In September 1609, he was collated as prebendary of Muskham North at Southwell Minster in Nottinghamshire, in succession to his brother, Lancelot, who was now Bishop of Ely.
Thanks to his brother’s patronage, Roger continued to accumulate clerical positions, most of which he retained until his death. In May 1615, he was collated as rector of the small parish of Elm with its chapel of Emneth, near Wisbech in Cambridgeshire (in Ely Diocese), and in November 1617 he was appointed to the 4th prebend at Ely cathedral. The living at Elm and Emneth was a sinecure, recorded as worth £17 10s. in 1535.Note 1
In February 1618, Lancelot Andrewes, in his capacity as Bishop of Ely, presented his brother Roger as Master of Jesus College, Cambridge. Roger Andrewes was considered “a highhanded and unsatisfactory Master” and was widely disliked for his “bad temper and lack of scruple”. According to the history of Jesus College, he was “overbearing and quarrelsome, and treated his college with contemptuous disregard and seems to have resided very little”. As Master, he was responsible for the collection and disbursement of College revenues and for the preparation of accounts. Unfortunately, Andrewes personally retained money that should have been paid to the college and failed to produce annual accounts, or produced false accounts. He failed to pay the dividends that were due to the fellows of the college, resulting in several of the fellows being reduced to destitution, and the College being unable to pay its bills.
Eventually, a formal complaint was made to the King in 1627; the matter was referred to three heads of house, who decided in favour of the fellows. The King ordered the Vice-Chancellor to take immediate steps to right the matters complained of (including appointing a bursar) but nothing was done, until the King ordered Andrewes to resign, which he did in 1632. The history of the college concluded that “it was only due to the royal favour in memory of his late brother that he was permitted to resign instead of being dismissed”.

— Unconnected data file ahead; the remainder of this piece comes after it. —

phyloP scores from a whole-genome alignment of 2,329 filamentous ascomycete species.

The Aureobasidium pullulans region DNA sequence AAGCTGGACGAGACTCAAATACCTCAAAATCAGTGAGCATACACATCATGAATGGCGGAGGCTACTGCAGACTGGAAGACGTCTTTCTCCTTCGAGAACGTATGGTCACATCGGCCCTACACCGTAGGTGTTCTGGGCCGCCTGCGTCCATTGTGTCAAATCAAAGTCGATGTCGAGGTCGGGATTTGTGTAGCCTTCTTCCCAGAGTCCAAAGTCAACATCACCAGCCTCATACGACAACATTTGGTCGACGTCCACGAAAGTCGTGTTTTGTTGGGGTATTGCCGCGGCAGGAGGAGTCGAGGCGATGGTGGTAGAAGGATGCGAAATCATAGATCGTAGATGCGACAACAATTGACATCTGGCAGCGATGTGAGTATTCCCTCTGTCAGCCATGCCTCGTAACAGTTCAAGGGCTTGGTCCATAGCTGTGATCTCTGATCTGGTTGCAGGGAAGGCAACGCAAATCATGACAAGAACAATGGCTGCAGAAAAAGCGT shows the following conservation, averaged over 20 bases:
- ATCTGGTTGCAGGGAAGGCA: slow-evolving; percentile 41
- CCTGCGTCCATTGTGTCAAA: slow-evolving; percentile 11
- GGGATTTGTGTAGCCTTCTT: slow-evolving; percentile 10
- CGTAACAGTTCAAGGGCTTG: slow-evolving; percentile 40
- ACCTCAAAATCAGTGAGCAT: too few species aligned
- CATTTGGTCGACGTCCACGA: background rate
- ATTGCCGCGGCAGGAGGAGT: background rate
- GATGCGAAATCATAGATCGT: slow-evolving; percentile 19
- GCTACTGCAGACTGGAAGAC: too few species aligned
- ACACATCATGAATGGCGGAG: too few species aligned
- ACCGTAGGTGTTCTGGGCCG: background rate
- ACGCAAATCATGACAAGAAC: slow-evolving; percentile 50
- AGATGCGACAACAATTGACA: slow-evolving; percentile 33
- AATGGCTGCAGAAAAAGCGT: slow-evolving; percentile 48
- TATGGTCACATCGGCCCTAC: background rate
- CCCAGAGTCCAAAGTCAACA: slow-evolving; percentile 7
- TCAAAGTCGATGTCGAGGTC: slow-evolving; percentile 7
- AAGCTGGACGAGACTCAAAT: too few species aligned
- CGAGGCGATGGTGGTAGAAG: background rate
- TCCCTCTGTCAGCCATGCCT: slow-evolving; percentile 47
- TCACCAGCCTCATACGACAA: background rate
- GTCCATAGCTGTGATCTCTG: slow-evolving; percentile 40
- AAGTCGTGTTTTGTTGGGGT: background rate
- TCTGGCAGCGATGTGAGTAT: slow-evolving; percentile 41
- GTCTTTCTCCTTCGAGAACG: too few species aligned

During Andrewes’ term as master, however, he made one invaluable contribution to the college, when he directed that a register of the college be kept. On the inside of the first register is written:
Because that many things have been done, and are out of order for want of registering those things that are done by ye consent in ye Colledge—Bee it decreed from henceforth that there shall be kept a continual Register.
In February 1619, Lancelot was translated to Bishop of Winchester, following which Roger gained appointments in Hampshire, as Rector of Cheriton in 1622, and as Canon of the 7th prebend at Winchester cathedral in 1625.
Lancelot died on 25 September 1626 and Roger was one of the chief mourners in the large procession that accompanied Lancelot Andrewes’ remains from Winchester House to Southwark Cathedral for his entombment.
Andrewes spent his last years in Cheriton, where he died in September 1635 and was buried there on 11 September. He was married to Philippa Blaxton (née Cooper), the widow of Henry Blaxton, the son of his predecessor as vicar of Cocking. They had no children.
Note 1 In the mid-16th century, the average annual earnings in England was about £6. Thus, the living was nearly three times average earnings. The modern day equivalent salary is about £8000, although the “economic status” is equivalent to a salary of £290,000.